This information is for reference purposes only. It was current when produced and may now be outdated. Archive material is no longer maintained, and some links may not work. Persons with disabilities having difficulty accessing this information should contact us at: https://info.ahrq.gov. Let us know the nature of the problem, the Web address of what you want, and your contact information.
Please go to www.ahrq.gov for current information.
Press Release Date: June 5, 2001
A new study sponsored by the U.S. Agency for Healthcare Research and Quality (AHRQ) could help acute and post-acute care medical staff improve the outcomes of the approximately 350,000 hip fractures that occur annually in the United States by focusing efforts on reducing the risks that often leave patients unable to walk or lead to death from complications.
Currently, four of every 10 patients are unable to walk without total assistance by six months after the fracture occurs and a quarter of patients die within a year. In addition to its human toll, hip fracture and its consequences have a large economic impact, with hospital charges alone totaling roughly $6 billion a year. The challenge has been to identify characteristics that put patients at higher risk for these adverse outcomes.
The study's analysis of data on hip fracture patients in four New York City hospitals between August 1997 and August 1998, found that when patients required moderate to total assistance for walking or stair climbing prior to admission, there was a higher likelihood of poor post-fracture functional ability, while limited pre-fracture locomotion combined with the presence of chronic medical conditions were risk factors that made death more likely.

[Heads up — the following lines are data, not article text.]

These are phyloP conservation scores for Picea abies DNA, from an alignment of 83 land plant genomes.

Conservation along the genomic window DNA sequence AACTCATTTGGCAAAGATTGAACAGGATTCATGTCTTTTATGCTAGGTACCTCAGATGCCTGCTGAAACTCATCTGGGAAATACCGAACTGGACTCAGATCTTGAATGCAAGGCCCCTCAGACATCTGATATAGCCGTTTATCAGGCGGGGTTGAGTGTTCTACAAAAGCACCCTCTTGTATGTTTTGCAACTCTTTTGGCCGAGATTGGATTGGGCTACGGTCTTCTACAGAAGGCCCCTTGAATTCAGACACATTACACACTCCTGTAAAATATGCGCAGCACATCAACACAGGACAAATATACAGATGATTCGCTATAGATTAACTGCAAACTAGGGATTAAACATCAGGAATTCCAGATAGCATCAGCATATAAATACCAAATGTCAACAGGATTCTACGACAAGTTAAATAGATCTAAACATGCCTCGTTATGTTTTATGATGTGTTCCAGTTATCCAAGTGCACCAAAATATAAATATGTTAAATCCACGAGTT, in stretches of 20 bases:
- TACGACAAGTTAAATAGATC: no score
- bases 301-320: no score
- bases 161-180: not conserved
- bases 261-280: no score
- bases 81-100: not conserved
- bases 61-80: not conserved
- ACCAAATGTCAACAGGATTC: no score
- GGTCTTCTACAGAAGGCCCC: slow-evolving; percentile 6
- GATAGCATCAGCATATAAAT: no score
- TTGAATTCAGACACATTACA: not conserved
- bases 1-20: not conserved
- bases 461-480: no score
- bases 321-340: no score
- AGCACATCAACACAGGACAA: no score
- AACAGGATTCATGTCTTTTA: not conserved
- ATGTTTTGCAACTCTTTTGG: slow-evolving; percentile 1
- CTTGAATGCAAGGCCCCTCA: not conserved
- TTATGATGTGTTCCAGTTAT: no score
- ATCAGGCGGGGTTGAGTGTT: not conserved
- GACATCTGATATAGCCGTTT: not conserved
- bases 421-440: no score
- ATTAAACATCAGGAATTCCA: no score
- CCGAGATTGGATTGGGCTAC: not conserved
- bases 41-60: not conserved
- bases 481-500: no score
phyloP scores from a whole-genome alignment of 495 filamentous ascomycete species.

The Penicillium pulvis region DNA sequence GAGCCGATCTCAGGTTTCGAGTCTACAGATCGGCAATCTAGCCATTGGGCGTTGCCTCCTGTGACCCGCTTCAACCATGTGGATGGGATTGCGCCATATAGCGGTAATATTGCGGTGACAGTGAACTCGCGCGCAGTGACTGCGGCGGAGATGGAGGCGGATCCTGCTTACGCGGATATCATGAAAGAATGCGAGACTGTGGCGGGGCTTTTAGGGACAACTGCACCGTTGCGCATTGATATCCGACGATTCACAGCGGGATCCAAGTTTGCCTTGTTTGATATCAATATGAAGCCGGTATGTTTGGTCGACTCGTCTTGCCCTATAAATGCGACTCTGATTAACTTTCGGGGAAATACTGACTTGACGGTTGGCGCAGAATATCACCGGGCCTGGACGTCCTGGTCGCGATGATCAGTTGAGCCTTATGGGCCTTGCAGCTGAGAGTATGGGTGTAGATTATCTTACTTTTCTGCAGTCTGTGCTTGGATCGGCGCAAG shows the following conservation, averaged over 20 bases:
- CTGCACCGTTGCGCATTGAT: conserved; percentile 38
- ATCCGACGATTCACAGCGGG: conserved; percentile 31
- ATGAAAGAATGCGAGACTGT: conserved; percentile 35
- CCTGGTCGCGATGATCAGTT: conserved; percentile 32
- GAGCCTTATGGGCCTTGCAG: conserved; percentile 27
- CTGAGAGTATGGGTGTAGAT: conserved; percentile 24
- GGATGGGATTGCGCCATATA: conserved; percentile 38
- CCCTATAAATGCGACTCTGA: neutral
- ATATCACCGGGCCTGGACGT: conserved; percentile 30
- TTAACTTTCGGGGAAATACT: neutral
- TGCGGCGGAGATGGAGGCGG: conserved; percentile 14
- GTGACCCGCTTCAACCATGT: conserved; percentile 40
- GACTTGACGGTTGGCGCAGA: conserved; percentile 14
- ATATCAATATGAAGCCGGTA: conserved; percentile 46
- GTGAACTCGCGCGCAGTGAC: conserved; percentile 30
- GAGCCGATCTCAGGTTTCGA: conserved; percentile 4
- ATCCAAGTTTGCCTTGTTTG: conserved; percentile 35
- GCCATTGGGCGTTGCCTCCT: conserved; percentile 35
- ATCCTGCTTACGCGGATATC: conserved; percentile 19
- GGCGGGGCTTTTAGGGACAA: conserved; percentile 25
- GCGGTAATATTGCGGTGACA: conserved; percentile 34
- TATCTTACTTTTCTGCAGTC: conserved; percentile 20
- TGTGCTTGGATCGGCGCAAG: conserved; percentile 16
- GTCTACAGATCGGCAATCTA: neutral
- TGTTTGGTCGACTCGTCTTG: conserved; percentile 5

Of the 571 elderly patients studied, nearly 2 percent died in the hospitals and roughly equal percentages—about 13 percent—either died within six months or needed total assistance to walk or use a wheel chair.
The researchers, who were led by Albert L. Siu, M.D., of Mount Sinai School of Medicine, identified risk factors that accurately predicted the loss of locomotion and/or death. While previous studies have identified patient factors related to either the recovery of hip fracture patients or to death, most looked at function or mortality independently, and none reported on how risk-adjusted outcomes could be obtained to assess the effectiveness or quality of care in a hospital or post-acute care setting.
AHRQ's director, John M. Eisenberg, M.D., said, "Hip fracture care is increasingly fragmented among acute care providers, and those in rehabilitation units, nursing homes and home health agencies. The message of this study is that all providers, regardless of where they work, should assess these risks of disability and death, and take action to prevent adverse outcomes in patients with hip fracture."
Hip fracture patients, most of whom are elderly, are first admitted to acute care hospitals where rehabilitative services generally exist to improve functional mobility and where there are nursing services for preventing or treating common postoperative complications, such as thrombophlebitis, surgical site infection and delirium. Following discharge, the typical hip fracture patient receives post-acute rehabilitative services in a skilled nursing facility, acute rehabilitative unit, home health program or a combination of these.
Dr. Siu, a professor of medicine at Mount Sinai, said, "Currently, each group involved in the care of a hip fracture patient views only their small section of the overall condition. This means that aspects of care that need to be followed often slip through the cracks." Dr. Siu added that "Close scrutiny and observation is critical to developing effective means of managing the care of hip fracture patients."
Details are in "Mortality and Locomotion Six Months After Hospitalization for Hip Fracture: Risk Factors and Risk-Adjusted Hospital Outcomes," in the June 6, 2001 issue of the Journal of the American Medical Association.
Note to Editors: For interviews of Dr. Siu, please contact Deborah Kaplan at the Mount Sinai School of Medicine Public Affairs Office, (212) 659-9045.
For more information, please contact Karen Migdail, (301) 427-1855 or KMigdail@ahrq.gov.